I am so deeply refreshed to be in this third month of the new year, teetering giddily on the knife edge of springtime. The farm has thankfully survived every brutal winter storm that has come our way since last October. Our family is thriving and reaching warmly, patiently, towards brand new miracles. Every day I feel more of that old, familiar, vernal energy thrumming against my bones. It feels the way dirt smells, and it enlivens all my work. It makes everything seem not just possible but also purposeful. That’s beautiful.
Last week, on a whim, we hung LED lights around the outside edge of the yurt. It’s one more quirky layer added to the structure, wildly imperfect and sparkling and welcoming. Hopefully we will soon be filling the yurt itself with people.
Also last week, I finally took time to start a few trays of seeds, and before the weekend arrived they had already sprouted. All of them! So I planted more and eventually hung a bigger sun lamp. I never get tired of this miracle. Genovese basil, several beautiful kinds of tomatoes (especially excited about the tie dye variety) and sweet peppers, Queen Anne’s Lace, Bergamot, tomatillos, and more. I have lots of gourmet lettuce blend growing, too, in those large plastic clamshells you buy filled with fancy salad mix in the produce department. I find this clever repurposing, well, clever. It’s the best tiny greenhouse money doesn’t even have to buy (twice).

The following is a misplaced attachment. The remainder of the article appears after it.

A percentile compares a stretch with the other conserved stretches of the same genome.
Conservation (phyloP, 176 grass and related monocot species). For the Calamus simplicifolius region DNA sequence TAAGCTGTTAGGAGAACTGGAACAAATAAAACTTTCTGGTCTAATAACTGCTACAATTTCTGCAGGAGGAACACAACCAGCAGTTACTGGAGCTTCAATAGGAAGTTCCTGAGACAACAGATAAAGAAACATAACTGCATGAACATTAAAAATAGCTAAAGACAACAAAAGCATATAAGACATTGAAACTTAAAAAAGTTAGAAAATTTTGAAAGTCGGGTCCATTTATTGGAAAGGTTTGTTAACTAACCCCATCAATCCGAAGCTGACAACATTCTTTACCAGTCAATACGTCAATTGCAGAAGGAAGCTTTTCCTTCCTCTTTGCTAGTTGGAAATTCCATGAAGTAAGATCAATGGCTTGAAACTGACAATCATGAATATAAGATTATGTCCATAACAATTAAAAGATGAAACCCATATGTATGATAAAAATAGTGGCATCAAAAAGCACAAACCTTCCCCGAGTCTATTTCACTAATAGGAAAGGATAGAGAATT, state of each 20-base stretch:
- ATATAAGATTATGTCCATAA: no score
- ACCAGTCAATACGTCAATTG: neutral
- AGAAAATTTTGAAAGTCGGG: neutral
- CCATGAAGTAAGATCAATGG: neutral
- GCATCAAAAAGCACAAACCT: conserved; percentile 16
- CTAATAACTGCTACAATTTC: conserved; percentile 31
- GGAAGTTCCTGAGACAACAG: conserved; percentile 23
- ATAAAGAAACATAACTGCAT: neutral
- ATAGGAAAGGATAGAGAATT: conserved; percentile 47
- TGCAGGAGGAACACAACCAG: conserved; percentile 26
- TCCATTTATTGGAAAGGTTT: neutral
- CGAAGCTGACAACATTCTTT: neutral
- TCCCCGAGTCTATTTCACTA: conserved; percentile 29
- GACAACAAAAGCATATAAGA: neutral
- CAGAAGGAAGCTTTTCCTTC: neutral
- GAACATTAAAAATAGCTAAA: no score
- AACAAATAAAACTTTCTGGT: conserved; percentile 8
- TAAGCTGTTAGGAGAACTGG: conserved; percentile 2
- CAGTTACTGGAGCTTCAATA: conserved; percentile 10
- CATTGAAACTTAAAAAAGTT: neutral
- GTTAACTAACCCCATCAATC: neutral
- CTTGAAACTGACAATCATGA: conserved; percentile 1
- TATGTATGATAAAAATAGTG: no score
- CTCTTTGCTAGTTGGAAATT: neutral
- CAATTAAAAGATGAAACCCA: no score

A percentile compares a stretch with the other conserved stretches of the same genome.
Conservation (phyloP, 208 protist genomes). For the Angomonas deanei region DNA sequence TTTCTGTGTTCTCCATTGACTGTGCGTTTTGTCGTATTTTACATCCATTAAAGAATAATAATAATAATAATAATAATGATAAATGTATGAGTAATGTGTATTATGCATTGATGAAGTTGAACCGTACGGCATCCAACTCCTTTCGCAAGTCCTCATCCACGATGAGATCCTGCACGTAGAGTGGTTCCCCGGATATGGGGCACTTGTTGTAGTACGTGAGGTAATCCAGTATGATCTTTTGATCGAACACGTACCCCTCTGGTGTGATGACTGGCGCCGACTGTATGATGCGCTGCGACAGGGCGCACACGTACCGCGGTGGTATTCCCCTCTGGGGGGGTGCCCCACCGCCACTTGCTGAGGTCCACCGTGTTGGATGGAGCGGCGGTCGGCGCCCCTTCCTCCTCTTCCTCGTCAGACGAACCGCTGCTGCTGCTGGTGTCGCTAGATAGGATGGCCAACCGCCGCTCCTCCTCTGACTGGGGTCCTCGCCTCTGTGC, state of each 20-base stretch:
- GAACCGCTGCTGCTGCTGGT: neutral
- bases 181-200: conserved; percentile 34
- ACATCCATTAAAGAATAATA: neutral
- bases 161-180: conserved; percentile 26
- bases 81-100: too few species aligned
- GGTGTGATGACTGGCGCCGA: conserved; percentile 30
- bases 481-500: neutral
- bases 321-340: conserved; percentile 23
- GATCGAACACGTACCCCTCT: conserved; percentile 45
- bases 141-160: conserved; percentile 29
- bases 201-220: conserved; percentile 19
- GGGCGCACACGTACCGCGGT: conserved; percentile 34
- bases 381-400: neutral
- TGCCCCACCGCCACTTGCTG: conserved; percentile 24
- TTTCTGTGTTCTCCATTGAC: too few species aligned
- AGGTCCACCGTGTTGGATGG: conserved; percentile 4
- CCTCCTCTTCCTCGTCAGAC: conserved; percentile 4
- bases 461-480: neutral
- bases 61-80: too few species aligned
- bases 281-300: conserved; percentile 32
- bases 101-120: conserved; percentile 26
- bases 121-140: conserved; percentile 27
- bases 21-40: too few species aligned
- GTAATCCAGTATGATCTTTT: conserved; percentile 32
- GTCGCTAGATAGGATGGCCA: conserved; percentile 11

I want to prune and clean the gardens hard, but expereince tells me to wait a few more weeks, maybe into late April this year. In the flower beds and herb garden, I have only scooted away enough oak leaves to enjoy the early-blooming tulips and daffodils. That much is safe. But overall, we will have to endure the widespread, messy, sepia dormancy a while longer, for the safety of all those perennials and shrubs still in hiding. Happily, I do see feathery, ruby colored buds on my hydrangeas and hints of electric green in the deepest twigs of my boxwoods. Just like hope, the beginning of springtime is quiet and shy but certainly there.
Last Thursday I launched a story-telling-slash-interview project to commemorate one year in pandemic. My heart’s desire is to collect and share as many varied stories as possible, to capture our collective and individual pandemic memories. Such a time in history! It will all eventually be printed into a booklet, for our time capsule. I want the good, the bad, the scary, the historic, the funny, all of it. Friends and family volunteered quickly, and as of today I have nine interviews completed with seventeen in the wings, ready to Zoom. The stories are all so interesting, I love it. And I love you all for sharing. Stay tuned for each of those to appear individually!
On the topic of interviewing people, if you are fortunate enough to still have your parents alive and in your life, I strongly encourage you to ask them questions as if they are normal people. Very interesting. Who knew parents had so many original thoughts and ideas? Amazing.
Closing up for tonight, friends. I hope you are feeling some of the refreshment of early spring. I hope you are enjoying the slightly longer days and the noticeably warmer skies. Do you want to participate in the pandemic interview project? Drop me a note! Everyone is welcome.
“Behold, my friends, the spring is come;
the earth has gladly received the embraces of the sun,
and we shall soon see the results of their love!”